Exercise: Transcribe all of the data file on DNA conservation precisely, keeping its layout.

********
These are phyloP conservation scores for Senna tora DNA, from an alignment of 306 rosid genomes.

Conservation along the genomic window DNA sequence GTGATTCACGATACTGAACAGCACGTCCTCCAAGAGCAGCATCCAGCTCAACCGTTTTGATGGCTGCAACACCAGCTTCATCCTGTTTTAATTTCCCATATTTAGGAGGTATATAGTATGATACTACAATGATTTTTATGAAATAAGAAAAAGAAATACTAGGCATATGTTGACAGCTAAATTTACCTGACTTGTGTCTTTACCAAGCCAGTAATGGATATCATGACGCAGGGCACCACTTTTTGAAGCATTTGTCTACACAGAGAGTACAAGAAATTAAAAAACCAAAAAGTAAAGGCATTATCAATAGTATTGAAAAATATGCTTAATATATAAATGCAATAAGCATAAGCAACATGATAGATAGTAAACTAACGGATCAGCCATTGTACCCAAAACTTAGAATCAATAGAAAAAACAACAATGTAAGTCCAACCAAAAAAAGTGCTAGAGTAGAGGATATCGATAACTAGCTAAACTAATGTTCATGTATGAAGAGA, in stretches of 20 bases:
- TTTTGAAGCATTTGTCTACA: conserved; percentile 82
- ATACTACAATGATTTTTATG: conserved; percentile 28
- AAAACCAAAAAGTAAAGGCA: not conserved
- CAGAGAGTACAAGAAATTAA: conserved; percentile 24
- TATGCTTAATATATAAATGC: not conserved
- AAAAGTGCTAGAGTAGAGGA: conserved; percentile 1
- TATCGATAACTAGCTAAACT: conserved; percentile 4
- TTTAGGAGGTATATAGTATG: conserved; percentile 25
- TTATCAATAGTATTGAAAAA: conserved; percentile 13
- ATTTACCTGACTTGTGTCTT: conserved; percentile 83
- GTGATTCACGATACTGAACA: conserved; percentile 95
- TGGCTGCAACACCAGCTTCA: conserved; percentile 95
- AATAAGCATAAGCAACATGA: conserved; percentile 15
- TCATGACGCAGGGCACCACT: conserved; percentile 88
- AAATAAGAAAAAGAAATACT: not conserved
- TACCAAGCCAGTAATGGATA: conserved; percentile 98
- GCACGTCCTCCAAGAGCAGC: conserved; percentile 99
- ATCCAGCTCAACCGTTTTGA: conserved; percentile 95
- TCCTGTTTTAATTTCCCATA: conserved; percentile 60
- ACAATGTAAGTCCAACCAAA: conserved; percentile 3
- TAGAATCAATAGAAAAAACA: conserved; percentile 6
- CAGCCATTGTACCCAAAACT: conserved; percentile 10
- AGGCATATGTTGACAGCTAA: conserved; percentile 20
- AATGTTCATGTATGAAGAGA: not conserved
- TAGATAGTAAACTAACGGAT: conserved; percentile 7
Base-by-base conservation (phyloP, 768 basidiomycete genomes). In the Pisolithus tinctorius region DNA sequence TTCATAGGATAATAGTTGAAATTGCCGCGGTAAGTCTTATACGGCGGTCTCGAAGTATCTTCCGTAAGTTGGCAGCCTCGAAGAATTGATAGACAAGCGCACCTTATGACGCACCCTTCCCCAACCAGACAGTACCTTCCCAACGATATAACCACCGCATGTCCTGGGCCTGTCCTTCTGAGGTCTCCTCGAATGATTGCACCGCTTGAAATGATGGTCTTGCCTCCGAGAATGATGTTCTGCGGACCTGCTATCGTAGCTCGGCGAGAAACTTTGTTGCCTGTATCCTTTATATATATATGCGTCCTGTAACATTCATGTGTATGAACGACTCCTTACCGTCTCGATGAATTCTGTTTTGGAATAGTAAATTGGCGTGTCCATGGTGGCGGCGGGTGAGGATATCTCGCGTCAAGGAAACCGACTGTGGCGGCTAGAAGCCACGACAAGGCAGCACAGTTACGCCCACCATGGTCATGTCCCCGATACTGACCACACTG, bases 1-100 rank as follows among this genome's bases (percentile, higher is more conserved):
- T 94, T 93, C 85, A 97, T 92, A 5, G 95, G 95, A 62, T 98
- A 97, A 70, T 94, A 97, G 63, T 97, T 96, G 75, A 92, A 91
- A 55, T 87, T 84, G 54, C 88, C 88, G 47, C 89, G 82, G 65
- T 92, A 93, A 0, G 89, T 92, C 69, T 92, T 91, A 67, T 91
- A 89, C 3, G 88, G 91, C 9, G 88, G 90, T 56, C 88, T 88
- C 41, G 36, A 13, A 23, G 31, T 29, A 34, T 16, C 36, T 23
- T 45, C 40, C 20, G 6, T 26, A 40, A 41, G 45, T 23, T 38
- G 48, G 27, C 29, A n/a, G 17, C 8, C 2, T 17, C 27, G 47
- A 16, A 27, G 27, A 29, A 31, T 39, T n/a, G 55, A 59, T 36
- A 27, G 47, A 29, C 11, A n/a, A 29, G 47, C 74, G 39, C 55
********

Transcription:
These are phyloP conservation scores for Senna tora DNA, from an alignment of 306 rosid genomes.

Conservation along the genomic window DNA sequence GTGATTCACGATACTGAACAGCACGTCCTCCAAGAGCAGCATCCAGCTCAACCGTTTTGATGGCTGCAACACCAGCTTCATCCTGTTTTAATTTCCCATATTTAGGAGGTATATAGTATGATACTACAATGATTTTTATGAAATAAGAAAAAGAAATACTAGGCATATGTTGACAGCTAAATTTACCTGACTTGTGTCTTTACCAAGCCAGTAATGGATATCATGACGCAGGGCACCACTTTTTGAAGCATTTGTCTACACAGAGAGTACAAGAAATTAAAAAACCAAAAAGTAAAGGCATTATCAATAGTATTGAAAAATATGCTTAATATATAAATGCAATAAGCATAAGCAACATGATAGATAGTAAACTAACGGATCAGCCATTGTACCCAAAACTTAGAATCAATAGAAAAAACAACAATGTAAGTCCAACCAAAAAAAGTGCTAGAGTAGAGGATATCGATAACTAGCTAAACTAATGTTCATGTATGAAGAGA, in stretches of 20 bases:
- TTTTGAAGCATTTGTCTACA: conserved; percentile 82
- ATACTACAATGATTTTTATG: conserved; percentile 28
- AAAACCAAAAAGTAAAGGCA: not conserved
- CAGAGAGTACAAGAAATTAA: conserved; percentile 24
- TATGCTTAATATATAAATGC: not conserved
- AAAAGTGCTAGAGTAGAGGA: conserved; percentile 1
- TATCGATAACTAGCTAAACT: conserved; percentile 4
- TTTAGGAGGTATATAGTATG: conserved; percentile 25
- TTATCAATAGTATTGAAAAA: conserved; percentile 13
- ATTTACCTGACTTGTGTCTT: conserved; percentile 83
- GTGATTCACGATACTGAACA: conserved; percentile 95
- TGGCTGCAACACCAGCTTCA: conserved; percentile 95
- AATAAGCATAAGCAACATGA: conserved; percentile 15
- TCATGACGCAGGGCACCACT: conserved; percentile 88
- AAATAAGAAAAAGAAATACT: not conserved
- TACCAAGCCAGTAATGGATA: conserved; percentile 98
- GCACGTCCTCCAAGAGCAGC: conserved; percentile 99
- ATCCAGCTCAACCGTTTTGA: conserved; percentile 95
- TCCTGTTTTAATTTCCCATA: conserved; percentile 60
- ACAATGTAAGTCCAACCAAA: conserved; percentile 3
- TAGAATCAATAGAAAAAACA: conserved; percentile 6
- CAGCCATTGTACCCAAAACT: conserved; percentile 10
- AGGCATATGTTGACAGCTAA: conserved; percentile 20
- AATGTTCATGTATGAAGAGA: not conserved
- TAGATAGTAAACTAACGGAT: conserved; percentile 7
Base-by-base conservation (phyloP, 768 basidiomycete genomes). In the Pisolithus tinctorius region DNA sequence TTCATAGGATAATAGTTGAAATTGCCGCGGTAAGTCTTATACGGCGGTCTCGAAGTATCTTCCGTAAGTTGGCAGCCTCGAAGAATTGATAGACAAGCGCACCTTATGACGCACCCTTCCCCAACCAGACAGTACCTTCCCAACGATATAACCACCGCATGTCCTGGGCCTGTCCTTCTGAGGTCTCCTCGAATGATTGCACCGCTTGAAATGATGGTCTTGCCTCCGAGAATGATGTTCTGCGGACCTGCTATCGTAGCTCGGCGAGAAACTTTGTTGCCTGTATCCTTTATATATATATGCGTCCTGTAACATTCATGTGTATGAACGACTCCTTACCGTCTCGATGAATTCTGTTTTGGAATAGTAAATTGGCGTGTCCATGGTGGCGGCGGGTGAGGATATCTCGCGTCAAGGAAACCGACTGTGGCGGCTAGAAGCCACGACAAGGCAGCACAGTTACGCCCACCATGGTCATGTCCCCGATACTGACCACACTG, bases 1-100 rank as follows among this genome's bases (percentile, higher is more conserved):
- T 94, T 93, C 85, A 97, T 92, A 5, G 95, G 95, A 62, T 98
- A 97, A 70, T 94, A 97, G 63, T 97, T 96, G 75, A 92, A 91
- A 55, T 87, T 84, G 54, C 88, C 88, G 47, C 89, G 82, G 65
- T 92, A 93, A 0, G 89, T 92, C 69, T 92, T 91, A 67, T 91
- A 89, C 3, G 88, G 91, C 9, G 88, G 90, T 56, C 88, T 88
- C 41, G 36, A 13, A 23, G 31, T 29, A 34, T 16, C 36, T 23
- T 45, C 40, C 20, G 6, T 26, A 40, A 41, G 45, T 23, T 38
- G 48, G 27, C 29, A n/a, G 17, C 8, C 2, T 17, C 27, G 47
- A 16, A 27, G 27, A 29, A 31, T 39, T n/a, G 55, A 59, T 36
- A 27, G 47, A 29, C 11, A n/a, A 29, G 47, C 74, G 39, C 55